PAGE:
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3.63  ·  Rating details ·  1,885 ratings  ·  279 reviews
Ariel may've gone out of print after its 1983 debut, but fans haven't let it fade away. For years, used copies have been making the rounds, commanding a premium auction price & making a profit for used book dealers. Now, you can not only get your own fresh, updated version, you can get it as an ebook. Given its theme, the metamorphosis seems particularly ironic.

For two
Paperback, 1st Edition, 325 pages
Published December 1st 1983 by Ace
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3.63  · 
Rating details
 ·  1,885 ratings  ·  279 reviews

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N.K. Jemisin
Sep 16, 2009 rated it it was amazing  ·  review of another edition
I absolutely loved this book as a teenager. Read it to pieces, then could never find another copy. Fortunately it has been reissued, after far too long! It holds up incredibly well -- there are a few minor Handwavium (tm) moments in the plot that I never noticed before, and I can't help laughing now at all these geeky white guys playing samurai, but everything else is perfect. The characterization, the humor, the dreamy apocalyptic beauty of this Changed world... it's all as wonderful as I remem ...more
Dec 07, 2009 rated it it was ok
Postapocalypse with unicorn. Ok, I'll bite, especially since I've been hearing about this book from people like Cory Doctorow ever since it was reprinted earlier this year. Apparently little Cory's imagination got rocked by Ariel when he was an adolescent.

And I could see that. Written by a nineteen-year-old boy in 1983 or so, Ariel features a classic love triangle: a beautiful, accomplished, perfect untouchable blonde who for some reason hangs around with our weedy twenty-year-old protagonist; a
Pam Baddeley
Apr 13, 2017 rated it liked it
Shelves: fantasy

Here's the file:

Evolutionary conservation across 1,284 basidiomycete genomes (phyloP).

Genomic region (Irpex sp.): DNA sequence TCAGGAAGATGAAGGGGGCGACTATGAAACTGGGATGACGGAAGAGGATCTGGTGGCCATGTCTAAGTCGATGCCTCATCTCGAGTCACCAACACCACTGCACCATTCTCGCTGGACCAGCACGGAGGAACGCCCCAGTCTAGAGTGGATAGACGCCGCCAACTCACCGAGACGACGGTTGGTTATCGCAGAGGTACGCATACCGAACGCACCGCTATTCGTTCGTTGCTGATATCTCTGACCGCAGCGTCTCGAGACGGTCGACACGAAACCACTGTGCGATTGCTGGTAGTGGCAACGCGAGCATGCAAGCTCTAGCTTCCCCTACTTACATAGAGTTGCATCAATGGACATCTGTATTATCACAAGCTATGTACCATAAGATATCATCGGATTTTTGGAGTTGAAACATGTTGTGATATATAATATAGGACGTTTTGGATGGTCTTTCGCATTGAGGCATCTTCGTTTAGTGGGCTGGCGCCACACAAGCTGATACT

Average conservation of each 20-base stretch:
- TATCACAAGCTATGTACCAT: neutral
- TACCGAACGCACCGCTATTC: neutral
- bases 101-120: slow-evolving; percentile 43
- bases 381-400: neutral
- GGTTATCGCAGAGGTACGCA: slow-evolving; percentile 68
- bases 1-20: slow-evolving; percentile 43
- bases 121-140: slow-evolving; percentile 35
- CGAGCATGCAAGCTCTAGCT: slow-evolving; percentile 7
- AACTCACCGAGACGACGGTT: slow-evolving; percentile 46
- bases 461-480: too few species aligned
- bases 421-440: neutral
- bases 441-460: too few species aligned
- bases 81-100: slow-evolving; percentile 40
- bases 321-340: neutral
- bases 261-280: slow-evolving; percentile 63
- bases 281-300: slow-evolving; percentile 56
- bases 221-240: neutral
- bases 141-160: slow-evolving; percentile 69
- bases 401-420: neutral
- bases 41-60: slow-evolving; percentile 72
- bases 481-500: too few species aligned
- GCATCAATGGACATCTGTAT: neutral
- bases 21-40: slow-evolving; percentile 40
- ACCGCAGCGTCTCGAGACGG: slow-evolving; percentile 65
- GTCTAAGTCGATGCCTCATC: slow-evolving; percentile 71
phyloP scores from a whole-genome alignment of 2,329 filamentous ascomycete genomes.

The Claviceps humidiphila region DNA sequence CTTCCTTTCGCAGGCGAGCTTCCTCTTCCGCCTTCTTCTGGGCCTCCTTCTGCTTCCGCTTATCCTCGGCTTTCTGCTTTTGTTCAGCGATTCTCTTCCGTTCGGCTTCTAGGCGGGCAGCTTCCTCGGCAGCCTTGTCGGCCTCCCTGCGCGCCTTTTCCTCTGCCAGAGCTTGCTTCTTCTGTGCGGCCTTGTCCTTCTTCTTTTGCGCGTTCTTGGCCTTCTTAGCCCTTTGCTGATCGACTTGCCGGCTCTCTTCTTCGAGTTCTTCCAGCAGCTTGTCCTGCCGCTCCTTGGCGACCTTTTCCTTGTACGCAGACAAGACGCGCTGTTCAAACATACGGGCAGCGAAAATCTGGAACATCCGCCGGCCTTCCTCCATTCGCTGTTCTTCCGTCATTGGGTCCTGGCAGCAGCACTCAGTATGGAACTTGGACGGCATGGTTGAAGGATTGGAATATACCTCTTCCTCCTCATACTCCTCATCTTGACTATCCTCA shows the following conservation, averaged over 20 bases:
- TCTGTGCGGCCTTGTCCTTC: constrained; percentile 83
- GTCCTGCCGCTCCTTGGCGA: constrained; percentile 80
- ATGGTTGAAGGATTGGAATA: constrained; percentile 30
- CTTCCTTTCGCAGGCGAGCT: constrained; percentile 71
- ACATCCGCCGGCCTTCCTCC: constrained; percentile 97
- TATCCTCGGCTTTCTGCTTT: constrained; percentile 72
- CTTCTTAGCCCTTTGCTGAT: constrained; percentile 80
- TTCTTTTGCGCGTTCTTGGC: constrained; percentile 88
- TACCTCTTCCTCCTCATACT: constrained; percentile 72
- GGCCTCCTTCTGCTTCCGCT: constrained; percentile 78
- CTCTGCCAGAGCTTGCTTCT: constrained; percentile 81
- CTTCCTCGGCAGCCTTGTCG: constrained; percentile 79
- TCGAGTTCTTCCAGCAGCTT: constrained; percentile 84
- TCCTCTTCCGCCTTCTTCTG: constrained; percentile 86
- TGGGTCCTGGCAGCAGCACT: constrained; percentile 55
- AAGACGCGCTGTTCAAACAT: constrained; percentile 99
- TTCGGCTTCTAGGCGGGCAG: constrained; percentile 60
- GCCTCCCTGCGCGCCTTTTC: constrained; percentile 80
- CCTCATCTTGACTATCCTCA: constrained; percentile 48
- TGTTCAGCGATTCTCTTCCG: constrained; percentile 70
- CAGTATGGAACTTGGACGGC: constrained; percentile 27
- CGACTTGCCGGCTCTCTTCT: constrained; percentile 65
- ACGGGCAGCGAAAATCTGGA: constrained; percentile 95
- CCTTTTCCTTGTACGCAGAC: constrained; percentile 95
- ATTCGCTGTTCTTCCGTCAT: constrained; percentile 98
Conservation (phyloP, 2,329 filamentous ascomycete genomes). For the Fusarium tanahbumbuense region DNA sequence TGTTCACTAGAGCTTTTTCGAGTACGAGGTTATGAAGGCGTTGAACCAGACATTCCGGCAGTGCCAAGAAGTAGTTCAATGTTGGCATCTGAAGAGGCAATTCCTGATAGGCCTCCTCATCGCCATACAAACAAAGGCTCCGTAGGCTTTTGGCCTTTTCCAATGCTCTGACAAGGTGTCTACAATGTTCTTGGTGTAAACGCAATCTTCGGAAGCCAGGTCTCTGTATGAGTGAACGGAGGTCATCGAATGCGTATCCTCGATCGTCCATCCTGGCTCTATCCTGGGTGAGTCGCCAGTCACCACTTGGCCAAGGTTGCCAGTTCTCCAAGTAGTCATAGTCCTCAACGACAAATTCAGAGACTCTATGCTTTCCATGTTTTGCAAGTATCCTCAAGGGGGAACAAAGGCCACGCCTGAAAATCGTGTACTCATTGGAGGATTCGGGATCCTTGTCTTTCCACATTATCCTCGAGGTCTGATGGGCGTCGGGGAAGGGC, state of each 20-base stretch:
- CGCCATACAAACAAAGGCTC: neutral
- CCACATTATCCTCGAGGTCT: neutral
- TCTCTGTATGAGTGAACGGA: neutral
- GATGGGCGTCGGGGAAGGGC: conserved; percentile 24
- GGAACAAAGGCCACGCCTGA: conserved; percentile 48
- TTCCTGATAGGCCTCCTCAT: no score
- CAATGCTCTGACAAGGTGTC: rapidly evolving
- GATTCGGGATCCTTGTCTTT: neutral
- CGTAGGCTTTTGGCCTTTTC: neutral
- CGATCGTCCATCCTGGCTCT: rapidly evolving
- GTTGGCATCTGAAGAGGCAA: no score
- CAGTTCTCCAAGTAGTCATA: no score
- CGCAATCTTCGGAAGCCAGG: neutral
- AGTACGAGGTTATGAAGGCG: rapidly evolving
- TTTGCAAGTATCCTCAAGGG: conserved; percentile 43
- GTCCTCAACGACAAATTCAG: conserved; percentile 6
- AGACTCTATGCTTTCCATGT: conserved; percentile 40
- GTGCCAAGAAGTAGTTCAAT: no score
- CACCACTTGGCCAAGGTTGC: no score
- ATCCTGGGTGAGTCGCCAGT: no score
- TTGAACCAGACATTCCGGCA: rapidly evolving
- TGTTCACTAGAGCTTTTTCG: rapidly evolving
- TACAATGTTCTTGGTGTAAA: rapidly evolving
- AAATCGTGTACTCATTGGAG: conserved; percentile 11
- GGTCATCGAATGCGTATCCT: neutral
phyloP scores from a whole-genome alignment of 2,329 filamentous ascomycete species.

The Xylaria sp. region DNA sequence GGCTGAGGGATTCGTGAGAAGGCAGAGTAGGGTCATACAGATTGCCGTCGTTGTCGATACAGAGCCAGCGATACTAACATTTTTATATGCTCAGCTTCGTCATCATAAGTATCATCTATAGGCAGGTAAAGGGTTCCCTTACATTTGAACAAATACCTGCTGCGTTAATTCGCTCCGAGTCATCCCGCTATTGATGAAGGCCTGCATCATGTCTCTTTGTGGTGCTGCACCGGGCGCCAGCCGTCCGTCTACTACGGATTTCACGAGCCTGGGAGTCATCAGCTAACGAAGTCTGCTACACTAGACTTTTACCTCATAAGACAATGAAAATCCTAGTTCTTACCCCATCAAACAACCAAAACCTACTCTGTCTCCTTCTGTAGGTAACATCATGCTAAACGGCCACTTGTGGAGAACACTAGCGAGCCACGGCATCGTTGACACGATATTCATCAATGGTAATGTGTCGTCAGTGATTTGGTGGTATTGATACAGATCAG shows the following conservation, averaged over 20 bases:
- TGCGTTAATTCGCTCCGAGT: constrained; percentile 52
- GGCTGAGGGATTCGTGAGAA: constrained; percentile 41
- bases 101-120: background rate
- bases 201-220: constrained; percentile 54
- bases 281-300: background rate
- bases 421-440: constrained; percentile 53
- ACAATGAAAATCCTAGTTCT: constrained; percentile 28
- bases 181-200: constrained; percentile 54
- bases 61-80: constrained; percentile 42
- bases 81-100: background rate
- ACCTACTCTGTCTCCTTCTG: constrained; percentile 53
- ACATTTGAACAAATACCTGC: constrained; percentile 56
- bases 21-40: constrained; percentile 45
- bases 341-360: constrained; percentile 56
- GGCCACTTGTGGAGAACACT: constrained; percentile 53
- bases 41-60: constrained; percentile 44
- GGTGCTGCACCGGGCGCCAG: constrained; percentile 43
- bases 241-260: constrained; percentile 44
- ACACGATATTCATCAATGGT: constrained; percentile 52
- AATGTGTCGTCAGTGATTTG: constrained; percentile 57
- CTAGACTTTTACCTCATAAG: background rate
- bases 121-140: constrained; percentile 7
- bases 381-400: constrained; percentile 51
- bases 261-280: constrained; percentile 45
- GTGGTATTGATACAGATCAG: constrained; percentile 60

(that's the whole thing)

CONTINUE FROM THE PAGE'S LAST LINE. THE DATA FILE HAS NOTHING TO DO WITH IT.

A re-read of a book read years ago and loved then despite the sad ending (no spoiler, but given the premise of a unicorn as a main character and the traditional requirement for their companions to be virgins, it won't be a big suprise). And to begin with, I did love it anew.

However this time around, some of the setting became questionable: for example, when the power goes off on the day of The Change and most modern technology stops working, not only is this rather selective - guns don't work, o
Nov 27, 2011 rated it liked it
Don't read too much in the number of stars I gave this novel. The fact of the matter is, having finished this almost a week ago, I'm still not quite sure what to think of it.

In fact, I'll go one step further. I could easily justify any number of stars for this book: (*mild spoilers abound, particularly in the poorer reviews*)

5 stars: A brutal, but sympathetic, look at innocence, growing up, friendship, and sex that has the good fortune to sit on top of a rollicking post-apocalyptic action-adve
Mar 27, 2015 rated it really liked it
Shelves: fantasy
Originally published in the early 1980's, this is an overlooked gem of a novel that deserves a wider audience. I first read this as a young child, and it stuck with me through the years, despite my misplacing my copy and not being able to find a new one until years later.

I've re-read this a handful of times in the long years since, and (like a select few other books) it never fails to bring back that same sense of wonder any time I read it.

Objectively, it holds up (for the most part) pretty wel
When the apocalypse comes, it will be not with a bang, but a whisper. And it will change everything...

Boyett concerns himself with the world after, and in this story, a boy and his unicorn. It is an adolescent coming-of-age story, and would read well to the 14 - 18 crowd, as its author admits.

What can I say? The ending is as inevitable here as it was in Peter Pan, and in some ways was poorly-handled. While some might suggest that the sex was graphic, having worked with teenaged boys, I can say
Arial Burnz
May 31, 2013 rated it it was amazing